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Only A Memory Away - The Dave and Vi Stogner Story

Foreword | Prologue | Chapter 1 | Chapter 2 | Chapter 3 | Chapter 4 | Chapter 5 | Chapter 6 | Chapter 7 |Chapter 8 | Chapter 9 | Chapter 10 | Epilog

By Tom Miller

It could have been disconcerting for the young fiddle player on the stage. Early evening in an empty honky-tonk, it's still light out. It's the beginning of the 1980's and we are in the middle of the Urban Cowboy scare. “Hat Acts” were all the rage at that time, too. Resistol rock and roll babies are playing Country music to thin air. The front door is open--there is no way to stop the momentum of Dave Stogner's entrance. The erect sixty-something cowboy with the square jaw marches directly to the middle of the sunken dance floor at O.T. Price's Music Hall and kneels, elbow on higher knee, hand on chin, eyes fixed on young fiddle player. Rodin's ”Thinker,” Stogner's “Fiddle Contemplator.” No sense being rattled. The fiddler played right to the chiseled Western Swing bandleader. If there is a big linebacker you might as well run right at him, if you can't get around him. Stogner was not moving.

My attention turned to making sure we had enough Jack Daniels and beer stocked for the night--bartending was my intro to the concert coordinating business. A few minutes later Dave walked directly toward me at the bar, wearing a Texas sized grin spanning Waco to Juarez. The fiddle player that night would do just fine.

I was in my late twenties and loved all kinds of music, except most produced pop stuff. I especially loved the Grateful Dead and Bob Wills and his Texas Playboys. It made sense to me at some point in my life that these were and are my favorite bands, although I am not sure at the time that I could connect them in any way--I just loved the music. Later I put it to reason: the Dead melded so many styles of music-country, folk, bluegrass, disco, blues, soul, jazz, classical and cowboy-- into their sound, all under an umbrella of rock and roll dance music. Bob Wills blended Dixieland, Mexican, jazz, blues, folk, polkas, waltzes, old-time string band and cowboy music, all under an umbrella of Western Swing dance music. Roots music, melody, diversity, a driving beat, dance music, rich imagery in the lyrics--I'm engaged. There was also a dynamic with their audiences-tie-dyed or western wear. The Dead played to a huge underground following, selling more tickets than any other touring band. Bob Wills played to devoted fans throughout the South, and, I have heard, drew more people to his dances every year than the more famous Big Bands--Benny Goodman, Tommy Dorsey and Glenn Miller.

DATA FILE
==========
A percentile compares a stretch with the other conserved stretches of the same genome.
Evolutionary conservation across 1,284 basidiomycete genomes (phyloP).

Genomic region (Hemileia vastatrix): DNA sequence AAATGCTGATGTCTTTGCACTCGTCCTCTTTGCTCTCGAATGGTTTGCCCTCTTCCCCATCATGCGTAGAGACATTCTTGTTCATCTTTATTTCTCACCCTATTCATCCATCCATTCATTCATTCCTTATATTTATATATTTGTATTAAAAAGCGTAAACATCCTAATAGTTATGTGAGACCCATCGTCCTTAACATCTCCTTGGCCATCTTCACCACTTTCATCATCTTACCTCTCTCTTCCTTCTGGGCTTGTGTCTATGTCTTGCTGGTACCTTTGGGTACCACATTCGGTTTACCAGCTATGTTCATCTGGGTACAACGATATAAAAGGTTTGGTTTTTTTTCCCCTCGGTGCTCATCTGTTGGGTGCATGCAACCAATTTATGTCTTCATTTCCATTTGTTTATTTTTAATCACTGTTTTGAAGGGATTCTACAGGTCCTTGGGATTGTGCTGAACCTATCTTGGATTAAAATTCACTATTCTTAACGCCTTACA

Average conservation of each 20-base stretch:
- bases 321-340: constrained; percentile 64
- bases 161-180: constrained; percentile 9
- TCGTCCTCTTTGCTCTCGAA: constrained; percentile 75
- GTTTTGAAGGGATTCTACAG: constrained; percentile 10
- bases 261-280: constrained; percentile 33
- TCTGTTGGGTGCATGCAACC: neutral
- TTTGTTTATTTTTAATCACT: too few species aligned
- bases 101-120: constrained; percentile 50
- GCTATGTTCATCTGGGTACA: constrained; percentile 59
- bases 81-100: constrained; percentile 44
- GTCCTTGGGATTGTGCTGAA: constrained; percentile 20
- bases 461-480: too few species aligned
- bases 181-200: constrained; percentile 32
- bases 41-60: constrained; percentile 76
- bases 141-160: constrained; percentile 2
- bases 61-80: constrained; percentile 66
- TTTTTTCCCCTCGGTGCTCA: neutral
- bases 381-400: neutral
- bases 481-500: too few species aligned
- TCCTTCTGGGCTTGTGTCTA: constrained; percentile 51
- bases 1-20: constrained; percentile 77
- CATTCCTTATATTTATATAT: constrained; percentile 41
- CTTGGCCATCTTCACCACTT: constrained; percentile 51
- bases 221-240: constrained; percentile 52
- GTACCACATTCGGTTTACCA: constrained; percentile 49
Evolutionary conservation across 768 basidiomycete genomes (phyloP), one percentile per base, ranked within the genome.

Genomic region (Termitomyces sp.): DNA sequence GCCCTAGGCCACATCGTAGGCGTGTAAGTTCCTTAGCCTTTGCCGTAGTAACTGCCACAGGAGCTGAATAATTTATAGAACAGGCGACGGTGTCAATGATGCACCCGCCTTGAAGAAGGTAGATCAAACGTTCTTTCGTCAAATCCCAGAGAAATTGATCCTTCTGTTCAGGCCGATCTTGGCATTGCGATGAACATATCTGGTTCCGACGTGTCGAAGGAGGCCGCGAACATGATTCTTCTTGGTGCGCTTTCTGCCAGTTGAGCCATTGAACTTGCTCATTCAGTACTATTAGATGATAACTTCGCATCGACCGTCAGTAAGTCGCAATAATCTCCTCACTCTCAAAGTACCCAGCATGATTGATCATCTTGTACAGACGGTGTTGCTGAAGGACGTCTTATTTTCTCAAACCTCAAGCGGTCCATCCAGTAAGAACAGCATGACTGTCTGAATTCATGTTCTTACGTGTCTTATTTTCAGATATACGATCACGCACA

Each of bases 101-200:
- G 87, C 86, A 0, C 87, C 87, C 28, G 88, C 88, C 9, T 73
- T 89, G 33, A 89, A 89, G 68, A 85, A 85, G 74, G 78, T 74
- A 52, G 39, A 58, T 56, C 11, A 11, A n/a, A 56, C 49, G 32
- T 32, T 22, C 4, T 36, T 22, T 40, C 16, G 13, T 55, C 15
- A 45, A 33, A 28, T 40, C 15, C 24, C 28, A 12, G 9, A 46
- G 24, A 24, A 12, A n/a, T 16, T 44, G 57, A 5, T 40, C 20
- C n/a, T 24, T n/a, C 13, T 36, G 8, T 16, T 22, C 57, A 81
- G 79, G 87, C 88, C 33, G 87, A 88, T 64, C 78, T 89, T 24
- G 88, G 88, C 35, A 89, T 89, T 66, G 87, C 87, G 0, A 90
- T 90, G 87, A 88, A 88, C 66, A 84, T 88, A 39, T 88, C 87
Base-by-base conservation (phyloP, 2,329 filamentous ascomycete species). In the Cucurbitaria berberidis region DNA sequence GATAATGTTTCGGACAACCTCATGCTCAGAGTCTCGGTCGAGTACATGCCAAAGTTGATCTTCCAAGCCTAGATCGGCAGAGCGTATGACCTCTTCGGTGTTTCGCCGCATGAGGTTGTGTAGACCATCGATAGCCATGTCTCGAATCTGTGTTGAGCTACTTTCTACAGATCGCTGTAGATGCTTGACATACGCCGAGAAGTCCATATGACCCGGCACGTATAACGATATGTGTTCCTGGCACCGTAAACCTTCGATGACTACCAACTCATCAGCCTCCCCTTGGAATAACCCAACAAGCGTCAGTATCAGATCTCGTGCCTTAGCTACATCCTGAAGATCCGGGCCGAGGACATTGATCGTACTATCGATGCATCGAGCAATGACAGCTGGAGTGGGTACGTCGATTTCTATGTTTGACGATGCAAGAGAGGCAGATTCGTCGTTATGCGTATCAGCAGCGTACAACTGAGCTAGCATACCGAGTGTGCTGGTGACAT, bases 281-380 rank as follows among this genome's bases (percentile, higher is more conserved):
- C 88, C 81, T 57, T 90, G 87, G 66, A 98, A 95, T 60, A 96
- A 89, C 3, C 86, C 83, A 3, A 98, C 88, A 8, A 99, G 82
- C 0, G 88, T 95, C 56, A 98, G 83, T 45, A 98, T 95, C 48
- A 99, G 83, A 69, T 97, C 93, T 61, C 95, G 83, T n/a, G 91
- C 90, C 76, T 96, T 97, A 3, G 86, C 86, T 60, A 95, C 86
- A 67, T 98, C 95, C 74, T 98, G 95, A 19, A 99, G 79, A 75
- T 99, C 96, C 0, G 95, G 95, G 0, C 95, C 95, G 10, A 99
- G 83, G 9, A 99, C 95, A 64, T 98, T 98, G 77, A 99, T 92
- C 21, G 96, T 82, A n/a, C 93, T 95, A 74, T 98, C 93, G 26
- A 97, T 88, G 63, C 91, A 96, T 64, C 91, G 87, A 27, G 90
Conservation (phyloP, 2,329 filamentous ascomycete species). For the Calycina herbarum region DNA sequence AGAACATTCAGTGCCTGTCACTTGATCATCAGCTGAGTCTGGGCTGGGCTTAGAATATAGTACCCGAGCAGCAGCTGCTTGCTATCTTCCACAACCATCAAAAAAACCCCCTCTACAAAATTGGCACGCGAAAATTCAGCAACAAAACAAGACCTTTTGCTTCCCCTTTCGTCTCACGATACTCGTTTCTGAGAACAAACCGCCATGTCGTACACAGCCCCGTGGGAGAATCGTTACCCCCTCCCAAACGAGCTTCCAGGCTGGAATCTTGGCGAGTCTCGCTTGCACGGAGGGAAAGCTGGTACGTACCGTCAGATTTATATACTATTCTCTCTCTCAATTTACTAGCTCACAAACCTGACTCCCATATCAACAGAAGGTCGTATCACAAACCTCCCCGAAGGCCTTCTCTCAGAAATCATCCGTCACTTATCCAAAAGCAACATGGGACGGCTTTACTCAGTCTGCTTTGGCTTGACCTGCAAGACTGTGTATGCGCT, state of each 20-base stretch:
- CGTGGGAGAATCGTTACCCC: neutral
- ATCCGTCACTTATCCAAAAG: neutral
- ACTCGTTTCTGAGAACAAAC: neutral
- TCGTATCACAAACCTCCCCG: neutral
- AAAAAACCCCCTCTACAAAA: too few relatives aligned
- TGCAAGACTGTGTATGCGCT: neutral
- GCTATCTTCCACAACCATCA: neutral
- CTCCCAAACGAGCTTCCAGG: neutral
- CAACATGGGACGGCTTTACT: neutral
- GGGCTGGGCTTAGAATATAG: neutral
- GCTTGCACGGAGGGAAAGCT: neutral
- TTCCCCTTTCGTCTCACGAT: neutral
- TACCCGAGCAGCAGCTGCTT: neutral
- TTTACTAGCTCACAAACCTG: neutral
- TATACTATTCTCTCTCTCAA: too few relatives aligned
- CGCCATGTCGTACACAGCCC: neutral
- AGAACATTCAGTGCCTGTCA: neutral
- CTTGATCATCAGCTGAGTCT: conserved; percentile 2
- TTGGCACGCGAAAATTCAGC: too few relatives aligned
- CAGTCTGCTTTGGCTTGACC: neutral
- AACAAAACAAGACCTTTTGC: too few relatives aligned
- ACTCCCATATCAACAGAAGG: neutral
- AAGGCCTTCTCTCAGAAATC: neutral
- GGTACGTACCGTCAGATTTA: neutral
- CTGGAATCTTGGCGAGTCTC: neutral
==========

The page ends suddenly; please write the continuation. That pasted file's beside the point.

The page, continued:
Dave Stogner was my time machine. So many nights at two in the morning, after Dave's band played an encore and I disinfected the last whiskey glass, we headed to an all-night dinner to wind down, just him and I. His band went home. They got to experience Dave's swing standing next to him on stage. They didn't need the stories.

Joe Holley was Dave's best friend as far as I could tell. Joe played with Bob Wills during the glory years of Bob's touring and recording. The fiddles on the classic Wills’ recordings belong to Jesse Ashlock and Joe. Dave and he were lifelong friends. Dave told me they played professional minor league baseball together. They played music together. They started in Texas and ended up in Fresno. In the depression they always had cash in their pocket. They could afford a good suit and dinner, even if they could not afford to buy a house. Many depression era folks struggled to keep the houses they owned and could not afford a good meal and a cowboy shirt with fancy piping. Dave and Joe still had to be thrifty, though. Visiting radio shows--possibly ones sponsored by the ubiquitous flour companies of the time--they would encounter pay toilets at the stations. They had the drill down. One of them went over the top of the stall and opened the door. Forty years later when Dave helped me book Joe Holley and The All Stars into O.T. Price's Music Hall, I tried to imagine Holley, the old lefty with lumbago, who extended his bowing motion on the fiddle almost to the floor, scrambling over a stall wall.

I booked O.T. Price's Music Hall for ten years. The Count Basie Orchestra, Red Hot Chili Peppers, Los Lobos, Albert King, the Kingston Trio, and many others played our stage. But I will never forget the first night that Joe Holley and the All Stars played. Joe played twin fiddles with another fine player, Rip Van Winkle. Alex Brashear, who Dave said was the arranger for the Bob Wills band, was on trumpet. Dave told me that Alex was the only horn man to stay on during the war when Bob Wills had to drop the rest of the horns. Alex got to stay because he arranged the songs. Joe's band played right out of the Wills’ songbook. I watched and listened with tears in my eyes as they played the classics--real Bob Wills guys on our stage. Ray Benson and Paul Anastasio, lead singer and fiddler of Asleep at the Wheel, and Wayne Goodwin, fiddler for Emmy Lou Harris' Hot Band, sat in that night. Five incredible fiddlers were on hand, rotating on and off the stage--twin and triple fiddles raged.